Rosenthal: Yankees must seize moment at trade deadline

In 2016, while managing the Cubs, Theo Epstein explained that he ditched top inside prospect Gleyber Torres in a package for closer Aroldis Chapman asking, “If not now, when?” The Yankees’ championship drought is 13 years, which, even using the calculations of the late George Steinbrenner, wouldn’t equal the 108-year drought the Cubs had. But with such a special team, the same rationale for going all-in at the trade deadline applies.

Yankees general manager Brian Cashman understands the stakes. He knows he has to seize the moment. His team is too good for him to be passive when the deadline represents his last chance to significantly change his major league roster.

“You always try to improve your club despite everything,” Cashman said. “It’s always, ‘If not now, then when?'”

Which isn’t to say Cashman should be reckless. Few players known to be available in a commercial draft as Chapman-type difference makers. The current Yankees also bear some similarity to the 1998 club which, in Cashman’s first year as general manager, won 114 games and the World Series without adding a single player by the deadline.

Cashman tried out that year for future Hall of Famer Randy Johnson, who eventually moved from the Mariners to the Astros for Freddy Garcia, Carlos Guillen and John Halama in one of the all-time great blockbusters. The Yankees try almost every year, with a notable exception occurring in 2017, when owner Hal Steinbrenner, wanting to stay under the luxury tax threshold in 2018, balked at the $60 million remaining on Justin Verlander’s contract – a decision that backfired when Verlander was the ALCS MVP against the Yankees that fall. But while a reasonable case can be made for these mostly standing Yankees, they have to drop the hammer, even to the point of exaggerating.

Even after back-to-back losses to the Red Sox, the Yankees are 61-25, tying the franchise’s fourth-best record at 86 games. They are playing at a time when teams are dealing with injury problems almost on a daily basis. And they’re competing in an expanded playoff format that forces even the top clubs to keep pushing in the regular season for the standings and then navigate a playoff that’s not one or two rounds, but a minimum of three. .

Today’s teams are looking for every analytical advantage, every marginal advantage. So while the Yankees rank third in majors in ERA rotation, they should still be looking to add a starter, knowing that Jameson Taillon has a 6.81 ERA in his last seven outings, Nestor Cortes is near his peak. in career innings and Luis Severino has not carried a full workload since 2018. While they expect Domingo Germán, Jonathan Loáisaga and Zack Britton to return from injuries, Germán as a reliever or starter , manager Aaron Boone would still like another bullpen arm for added protection. And while the offense leads the majors in points per game, the team would benefit from the addition of a contact-oriented outfielder who could help extend playoff rallies.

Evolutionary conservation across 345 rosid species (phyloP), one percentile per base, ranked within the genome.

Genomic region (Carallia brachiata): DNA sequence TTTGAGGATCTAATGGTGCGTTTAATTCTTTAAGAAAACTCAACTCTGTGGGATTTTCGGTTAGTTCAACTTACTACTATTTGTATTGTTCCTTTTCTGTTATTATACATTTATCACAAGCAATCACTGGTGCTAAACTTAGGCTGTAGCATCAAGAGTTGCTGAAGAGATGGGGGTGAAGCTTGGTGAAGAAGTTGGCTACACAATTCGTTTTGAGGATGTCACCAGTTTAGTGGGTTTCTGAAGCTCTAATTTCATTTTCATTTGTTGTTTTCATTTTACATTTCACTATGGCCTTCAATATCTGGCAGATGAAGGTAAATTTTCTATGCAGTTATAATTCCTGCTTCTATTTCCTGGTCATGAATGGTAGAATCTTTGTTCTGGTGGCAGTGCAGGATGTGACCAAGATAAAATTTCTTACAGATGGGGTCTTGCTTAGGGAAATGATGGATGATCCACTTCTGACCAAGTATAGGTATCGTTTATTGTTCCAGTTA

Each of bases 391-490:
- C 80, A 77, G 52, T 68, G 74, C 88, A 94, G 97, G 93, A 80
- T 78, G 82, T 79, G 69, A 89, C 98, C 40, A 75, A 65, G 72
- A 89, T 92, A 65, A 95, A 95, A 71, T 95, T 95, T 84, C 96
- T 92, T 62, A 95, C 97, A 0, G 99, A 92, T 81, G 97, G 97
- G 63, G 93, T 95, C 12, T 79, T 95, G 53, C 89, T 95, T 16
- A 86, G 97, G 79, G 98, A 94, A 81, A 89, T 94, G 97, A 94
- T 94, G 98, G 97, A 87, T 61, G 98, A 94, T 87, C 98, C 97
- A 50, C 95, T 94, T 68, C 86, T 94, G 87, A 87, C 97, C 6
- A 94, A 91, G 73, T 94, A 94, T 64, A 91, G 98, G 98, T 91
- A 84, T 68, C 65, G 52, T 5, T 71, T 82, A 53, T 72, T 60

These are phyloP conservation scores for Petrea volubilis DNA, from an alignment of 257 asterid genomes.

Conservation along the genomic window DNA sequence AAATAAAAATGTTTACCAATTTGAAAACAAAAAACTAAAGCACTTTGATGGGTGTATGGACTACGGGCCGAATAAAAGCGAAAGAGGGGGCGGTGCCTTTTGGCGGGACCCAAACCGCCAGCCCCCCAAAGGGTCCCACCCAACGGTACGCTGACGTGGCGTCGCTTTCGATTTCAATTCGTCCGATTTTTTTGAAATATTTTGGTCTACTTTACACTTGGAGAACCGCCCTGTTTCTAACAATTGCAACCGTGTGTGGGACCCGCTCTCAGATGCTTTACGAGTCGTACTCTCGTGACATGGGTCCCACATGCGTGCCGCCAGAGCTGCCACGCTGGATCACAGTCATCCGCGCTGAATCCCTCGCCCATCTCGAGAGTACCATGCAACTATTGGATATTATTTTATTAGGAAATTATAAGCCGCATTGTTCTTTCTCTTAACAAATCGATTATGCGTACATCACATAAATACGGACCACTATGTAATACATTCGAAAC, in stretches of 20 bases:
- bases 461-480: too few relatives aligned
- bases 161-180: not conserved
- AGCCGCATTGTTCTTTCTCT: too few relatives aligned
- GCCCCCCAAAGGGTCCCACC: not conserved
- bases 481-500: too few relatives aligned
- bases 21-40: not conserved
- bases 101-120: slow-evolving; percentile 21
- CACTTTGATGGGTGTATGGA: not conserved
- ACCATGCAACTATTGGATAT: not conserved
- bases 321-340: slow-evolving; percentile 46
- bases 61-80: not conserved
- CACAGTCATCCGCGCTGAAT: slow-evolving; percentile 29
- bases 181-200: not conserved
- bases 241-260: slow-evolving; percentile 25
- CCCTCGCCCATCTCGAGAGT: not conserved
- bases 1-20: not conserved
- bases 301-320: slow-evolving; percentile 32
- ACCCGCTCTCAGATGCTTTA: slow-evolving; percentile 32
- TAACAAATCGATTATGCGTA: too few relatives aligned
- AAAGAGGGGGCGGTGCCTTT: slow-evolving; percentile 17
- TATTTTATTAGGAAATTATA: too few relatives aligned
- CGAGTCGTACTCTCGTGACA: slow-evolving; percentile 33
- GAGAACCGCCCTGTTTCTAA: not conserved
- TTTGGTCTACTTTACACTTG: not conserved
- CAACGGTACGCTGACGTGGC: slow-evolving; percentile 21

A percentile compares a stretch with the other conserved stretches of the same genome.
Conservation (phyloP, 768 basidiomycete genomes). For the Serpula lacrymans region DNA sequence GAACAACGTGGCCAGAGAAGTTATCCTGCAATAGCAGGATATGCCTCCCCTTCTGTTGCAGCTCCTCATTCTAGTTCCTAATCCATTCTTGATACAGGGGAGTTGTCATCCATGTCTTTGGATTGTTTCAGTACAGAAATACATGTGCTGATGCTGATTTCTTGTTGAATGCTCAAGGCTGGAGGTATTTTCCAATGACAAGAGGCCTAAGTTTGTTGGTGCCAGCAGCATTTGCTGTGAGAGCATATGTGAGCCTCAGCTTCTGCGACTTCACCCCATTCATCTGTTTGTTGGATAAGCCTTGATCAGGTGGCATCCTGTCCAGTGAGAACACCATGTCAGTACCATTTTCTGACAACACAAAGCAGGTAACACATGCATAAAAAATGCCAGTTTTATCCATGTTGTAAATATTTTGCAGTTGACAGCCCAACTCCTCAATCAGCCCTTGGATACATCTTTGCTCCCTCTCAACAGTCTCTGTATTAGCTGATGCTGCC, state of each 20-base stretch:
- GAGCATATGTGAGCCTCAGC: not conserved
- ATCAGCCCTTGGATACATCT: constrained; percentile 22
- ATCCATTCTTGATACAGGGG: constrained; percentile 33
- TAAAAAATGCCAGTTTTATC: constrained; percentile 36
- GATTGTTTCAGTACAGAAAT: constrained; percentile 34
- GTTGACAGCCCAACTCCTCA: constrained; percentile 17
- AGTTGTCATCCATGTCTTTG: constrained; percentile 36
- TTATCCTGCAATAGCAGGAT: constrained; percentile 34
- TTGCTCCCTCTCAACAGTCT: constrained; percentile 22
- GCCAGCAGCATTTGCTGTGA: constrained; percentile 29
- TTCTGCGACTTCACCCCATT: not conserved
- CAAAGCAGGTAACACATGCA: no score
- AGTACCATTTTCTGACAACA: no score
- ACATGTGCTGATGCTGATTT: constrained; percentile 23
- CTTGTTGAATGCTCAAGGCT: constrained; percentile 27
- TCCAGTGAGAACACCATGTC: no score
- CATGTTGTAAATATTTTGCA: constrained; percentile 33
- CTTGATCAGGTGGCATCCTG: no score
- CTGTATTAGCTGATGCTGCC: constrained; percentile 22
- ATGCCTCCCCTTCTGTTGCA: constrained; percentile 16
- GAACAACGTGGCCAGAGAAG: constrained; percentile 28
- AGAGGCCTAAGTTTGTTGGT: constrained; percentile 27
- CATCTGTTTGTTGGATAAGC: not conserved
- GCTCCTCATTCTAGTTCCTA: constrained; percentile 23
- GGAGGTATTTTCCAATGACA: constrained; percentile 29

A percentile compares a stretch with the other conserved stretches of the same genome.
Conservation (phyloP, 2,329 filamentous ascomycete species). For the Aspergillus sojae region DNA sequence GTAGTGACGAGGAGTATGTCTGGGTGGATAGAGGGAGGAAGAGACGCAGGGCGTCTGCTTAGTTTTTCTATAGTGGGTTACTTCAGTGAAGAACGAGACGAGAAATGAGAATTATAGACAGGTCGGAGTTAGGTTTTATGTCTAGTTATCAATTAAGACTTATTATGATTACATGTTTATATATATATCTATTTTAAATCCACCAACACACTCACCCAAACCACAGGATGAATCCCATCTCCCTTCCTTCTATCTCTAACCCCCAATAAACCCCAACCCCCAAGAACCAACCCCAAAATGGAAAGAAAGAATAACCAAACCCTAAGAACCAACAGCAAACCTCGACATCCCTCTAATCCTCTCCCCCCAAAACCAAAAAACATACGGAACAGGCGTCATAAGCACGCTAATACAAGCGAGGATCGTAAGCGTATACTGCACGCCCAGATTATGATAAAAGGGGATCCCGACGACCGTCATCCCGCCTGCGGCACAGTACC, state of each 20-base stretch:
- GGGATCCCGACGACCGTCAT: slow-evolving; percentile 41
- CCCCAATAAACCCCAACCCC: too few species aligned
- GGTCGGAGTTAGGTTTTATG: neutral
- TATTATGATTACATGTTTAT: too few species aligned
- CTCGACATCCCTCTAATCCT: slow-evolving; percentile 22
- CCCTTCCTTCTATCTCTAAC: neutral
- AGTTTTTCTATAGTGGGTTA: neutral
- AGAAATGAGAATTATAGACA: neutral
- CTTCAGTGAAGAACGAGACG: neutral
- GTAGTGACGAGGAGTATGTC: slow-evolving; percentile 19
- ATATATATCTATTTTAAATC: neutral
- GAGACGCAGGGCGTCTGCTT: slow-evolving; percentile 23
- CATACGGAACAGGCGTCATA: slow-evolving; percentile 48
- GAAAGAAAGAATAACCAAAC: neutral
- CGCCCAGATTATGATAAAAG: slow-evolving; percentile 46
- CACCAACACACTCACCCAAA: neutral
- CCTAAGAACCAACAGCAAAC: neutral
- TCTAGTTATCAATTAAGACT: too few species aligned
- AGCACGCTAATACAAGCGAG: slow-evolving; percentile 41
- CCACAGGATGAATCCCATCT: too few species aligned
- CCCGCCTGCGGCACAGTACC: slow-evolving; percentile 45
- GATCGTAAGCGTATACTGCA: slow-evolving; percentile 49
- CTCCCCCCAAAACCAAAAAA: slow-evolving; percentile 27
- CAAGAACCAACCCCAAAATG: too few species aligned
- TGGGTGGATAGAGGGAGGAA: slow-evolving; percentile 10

Brian Cashman (Michael Reaves/Getty Images)

Even at the best of times, Cashman exhibits a wry, giddy sense of humor. He was only half kidding this weekend when he told Fox broadcasters that the Yankees’ astonishing success this season only sets them up for crushing disappointment if they don’t win the series. He still suffers from the Yankees’ curious underperformance in 2021, calling it ‘one of my toughest years’ as general manager, even though the team finished 92-70 before losing to the Reds. Sox in the game of jokers.

The deadline can be the trickiest of beasts. The Yankees’ biggest crush a year ago, a trade for Joey Gallo, turned out to be ill-conceived. One under-the-radar move, the acquisition of Clay Holmes, proved a masterstroke. But just as the Dodgers added Yu Darvish to a 104-win team in 2017, and Max Scherzer and Trea Turner to a 106-win club in 2021, Cashman must keep swinging. Yes, even though the market only allows him to hit singles, not home runs.


• This could be Aaron Judge’s last season with the Yankees.

Judge, who turned down a seven-year, $213.5 million offer at the end of spring training, is four months away from becoming a free agent. And while most players expect him to stay with the Yankees, that could prove to be a dangerous assumption. Most expected Freddie Freeman to stay with the Braves.

• The Astros are a legitimate threat.

The Yankees are 2-3 against the Astros, the team that defeated them in the ALCS in 2017 and 2019, though the first of those series was marred by Houston’s illegal backboard theft. Against the Astros’ throw this season, the Yankees are batting .130 with a .520 OPS. Their lead over the Astros for the best overall record in the American League, essential for home-field advantage in another potential ALCS rematch, is just 4½ games.